## p-orbital

The p orbital corresponds to*eu*=1. The p orbital, unlike the s orbital, is not spherical; it is dumbbell shaped. As already mentioned, there are three p orbitals: p_{z}(*eu*=1;*M*=0) e p_{x}e P_{j}(*eu*=1;*M*=±1).

For*N*=2 the wave functions are as follows:

PS_{210}is the wave function for 2p_{z}orbital e Ψ_{21±1}is for 2p_{x}and 2p_{j}. O*EU*E*ϕ*A part of Ψ decides the orientation of the orbital. In the graphs below, only the radial part of Ψ is considered, i.e. H.*EU*E*ϕ*is ignored.

Unlike the s orbital, the probability density of the p orbital is not maximal at*R*=0. We can see in the figure above that it is at zero*R*=0. In the middle, the value reached its peak. The radial probability plot also shows similar behavior. Since the probability density in the nucleus is zero, the electron spends more time outside the nucleus in the p orbital than in the s orbital, where the probability density in the nucleus is maximum.

Also, the probability is zero in the*xy*plane for 2p_{z}orbital. Likewise, the corresponding aircraft for 2p_{x}and 2p_{j}They are*e*E*xz*. These levels, at which the probability becomes zero, are called node levels. There are three levels of nodes in p orbitals, as shown below.

These levels of nodes are called angle nodes. Thus, p orbitals have three angular nodes. The s orbital has no angular nodes; they have only radial nodes. The p orbitals have radial and angular nodes.

The 3p wave functions_{z}, 3p_{x}e 3p_{j}They are as follows:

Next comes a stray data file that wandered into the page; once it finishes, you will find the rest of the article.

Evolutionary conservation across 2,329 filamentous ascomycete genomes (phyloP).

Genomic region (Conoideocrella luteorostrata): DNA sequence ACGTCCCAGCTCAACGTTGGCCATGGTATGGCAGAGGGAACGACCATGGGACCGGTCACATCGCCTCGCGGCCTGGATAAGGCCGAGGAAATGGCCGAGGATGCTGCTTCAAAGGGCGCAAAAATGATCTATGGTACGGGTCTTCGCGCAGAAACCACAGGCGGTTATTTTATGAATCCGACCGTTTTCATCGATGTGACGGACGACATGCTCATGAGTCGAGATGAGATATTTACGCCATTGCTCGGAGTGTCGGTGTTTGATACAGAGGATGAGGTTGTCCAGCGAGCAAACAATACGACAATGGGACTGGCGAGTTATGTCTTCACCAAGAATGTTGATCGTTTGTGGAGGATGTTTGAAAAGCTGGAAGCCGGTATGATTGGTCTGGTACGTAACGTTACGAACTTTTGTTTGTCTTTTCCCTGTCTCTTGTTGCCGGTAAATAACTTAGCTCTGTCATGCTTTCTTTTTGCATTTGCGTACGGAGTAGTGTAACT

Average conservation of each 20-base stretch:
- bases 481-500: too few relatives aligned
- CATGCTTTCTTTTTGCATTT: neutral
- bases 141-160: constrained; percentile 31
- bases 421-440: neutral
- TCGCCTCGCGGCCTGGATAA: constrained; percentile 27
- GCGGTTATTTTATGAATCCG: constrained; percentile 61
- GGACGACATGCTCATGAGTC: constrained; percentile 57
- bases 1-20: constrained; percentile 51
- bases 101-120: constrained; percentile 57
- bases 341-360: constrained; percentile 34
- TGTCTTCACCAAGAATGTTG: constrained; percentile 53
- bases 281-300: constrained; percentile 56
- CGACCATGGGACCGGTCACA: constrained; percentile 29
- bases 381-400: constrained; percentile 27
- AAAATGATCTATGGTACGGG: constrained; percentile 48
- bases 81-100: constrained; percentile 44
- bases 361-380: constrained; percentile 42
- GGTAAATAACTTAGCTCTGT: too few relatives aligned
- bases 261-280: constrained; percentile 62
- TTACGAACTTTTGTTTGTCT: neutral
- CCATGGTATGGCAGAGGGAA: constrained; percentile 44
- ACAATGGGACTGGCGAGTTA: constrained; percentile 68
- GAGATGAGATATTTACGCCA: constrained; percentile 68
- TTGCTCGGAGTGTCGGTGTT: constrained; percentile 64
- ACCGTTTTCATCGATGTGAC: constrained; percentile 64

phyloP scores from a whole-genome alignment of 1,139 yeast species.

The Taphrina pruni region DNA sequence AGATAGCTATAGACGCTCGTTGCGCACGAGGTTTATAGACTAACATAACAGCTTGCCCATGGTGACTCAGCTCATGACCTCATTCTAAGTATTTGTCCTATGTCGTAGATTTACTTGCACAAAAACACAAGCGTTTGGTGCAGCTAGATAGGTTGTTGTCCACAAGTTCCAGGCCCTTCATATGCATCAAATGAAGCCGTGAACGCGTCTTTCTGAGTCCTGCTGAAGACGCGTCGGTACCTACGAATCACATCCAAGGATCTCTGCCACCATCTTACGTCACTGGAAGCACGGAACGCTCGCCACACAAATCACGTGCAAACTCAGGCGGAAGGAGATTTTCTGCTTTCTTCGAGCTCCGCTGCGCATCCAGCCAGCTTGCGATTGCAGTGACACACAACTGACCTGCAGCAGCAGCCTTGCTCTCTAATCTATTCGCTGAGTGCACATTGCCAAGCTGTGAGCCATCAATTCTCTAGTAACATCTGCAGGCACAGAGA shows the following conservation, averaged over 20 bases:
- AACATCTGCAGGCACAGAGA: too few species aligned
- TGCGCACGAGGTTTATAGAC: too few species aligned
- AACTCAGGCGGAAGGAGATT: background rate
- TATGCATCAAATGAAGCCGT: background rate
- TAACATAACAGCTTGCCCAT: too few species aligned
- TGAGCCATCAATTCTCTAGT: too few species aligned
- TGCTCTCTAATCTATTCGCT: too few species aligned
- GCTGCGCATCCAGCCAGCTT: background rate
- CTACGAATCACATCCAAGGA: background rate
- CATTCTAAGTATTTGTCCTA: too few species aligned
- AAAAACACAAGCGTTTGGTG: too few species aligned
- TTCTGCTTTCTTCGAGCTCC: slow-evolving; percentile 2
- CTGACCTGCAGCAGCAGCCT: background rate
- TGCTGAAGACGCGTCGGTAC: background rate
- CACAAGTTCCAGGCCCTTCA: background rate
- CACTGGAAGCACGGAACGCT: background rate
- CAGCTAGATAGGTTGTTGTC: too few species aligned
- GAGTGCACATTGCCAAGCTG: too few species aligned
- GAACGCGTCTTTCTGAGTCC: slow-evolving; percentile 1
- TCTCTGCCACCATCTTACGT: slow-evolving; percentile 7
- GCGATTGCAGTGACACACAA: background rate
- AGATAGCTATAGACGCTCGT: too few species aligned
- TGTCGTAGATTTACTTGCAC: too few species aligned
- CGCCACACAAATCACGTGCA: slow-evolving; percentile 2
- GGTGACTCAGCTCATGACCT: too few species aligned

The diagram below shows the radial node in 3p_{z}orbital. 2p_{z}it has no radial nodes.

me 4 p_{z}Orbital, not shown in the figure above, has two radial nodes. In short, the*N*p-orbital hat (*N*−2) radial nodes.

## d orbital

There are five d orbitals: d_{z2},D_{xz},D_{e},D_{xy}, e d_{x2−j2}. Of these orbitals, d_{z2}it's unique; has two lobes on the*z*-axis and a donut-shaped lobe on the*xy*Level. The d orbitals emanate from the 3rd shell and their wave functions are mentioned below.

In all the above wavefunctions, the angular parts are different, while the radial parts are multiples of each other.

Like p orbitals, d orbitals have angular nodes. Each d orbital has 2 angular nodes.

The radial nodes for the*N*d are orbitals (*N*−3) us. So 3d has no radial nodes. Radial nodes in the d orbital start at 4d.

## f orbital

The f orbital is much more complex than the d orbital and is observed in heavy elements. There are seven f orbitals: f_{z3}, F_{xz2}, F_{e2}, F_{xyz}, F_{z(x2−j2)},_{x(x2−3j2)}, e f_{j(3x2−j2)}.